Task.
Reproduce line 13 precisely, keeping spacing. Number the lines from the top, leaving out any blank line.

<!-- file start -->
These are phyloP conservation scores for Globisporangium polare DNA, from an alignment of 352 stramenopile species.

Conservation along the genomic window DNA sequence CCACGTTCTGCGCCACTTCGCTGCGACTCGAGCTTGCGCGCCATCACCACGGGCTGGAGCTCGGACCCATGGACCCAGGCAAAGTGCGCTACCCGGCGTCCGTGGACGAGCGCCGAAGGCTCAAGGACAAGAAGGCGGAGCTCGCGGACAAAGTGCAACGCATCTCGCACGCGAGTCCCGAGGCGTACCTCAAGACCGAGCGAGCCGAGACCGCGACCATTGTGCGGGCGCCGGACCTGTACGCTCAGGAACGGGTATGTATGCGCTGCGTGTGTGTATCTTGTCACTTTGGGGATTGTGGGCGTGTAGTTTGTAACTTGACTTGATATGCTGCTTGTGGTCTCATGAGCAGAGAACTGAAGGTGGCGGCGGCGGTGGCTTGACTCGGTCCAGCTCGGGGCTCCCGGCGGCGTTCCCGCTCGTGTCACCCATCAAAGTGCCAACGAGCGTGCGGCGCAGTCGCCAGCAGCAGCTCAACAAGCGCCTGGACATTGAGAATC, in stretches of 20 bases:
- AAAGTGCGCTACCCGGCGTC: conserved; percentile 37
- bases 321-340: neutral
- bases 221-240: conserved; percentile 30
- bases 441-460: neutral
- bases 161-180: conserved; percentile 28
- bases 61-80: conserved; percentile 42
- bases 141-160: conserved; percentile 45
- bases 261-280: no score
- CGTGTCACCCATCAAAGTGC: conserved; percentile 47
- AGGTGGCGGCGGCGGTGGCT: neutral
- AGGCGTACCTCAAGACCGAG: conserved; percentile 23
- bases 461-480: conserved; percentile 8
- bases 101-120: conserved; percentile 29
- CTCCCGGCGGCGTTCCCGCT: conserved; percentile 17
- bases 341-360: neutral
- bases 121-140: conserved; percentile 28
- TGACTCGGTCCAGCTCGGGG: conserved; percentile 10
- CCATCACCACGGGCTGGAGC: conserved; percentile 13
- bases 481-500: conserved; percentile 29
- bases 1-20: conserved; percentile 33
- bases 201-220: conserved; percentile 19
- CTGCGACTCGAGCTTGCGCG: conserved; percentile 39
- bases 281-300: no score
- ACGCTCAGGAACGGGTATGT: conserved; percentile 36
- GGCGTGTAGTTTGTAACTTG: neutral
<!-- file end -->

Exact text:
- AGGCGTACCTCAAGACCGAG: conserved; percentile 23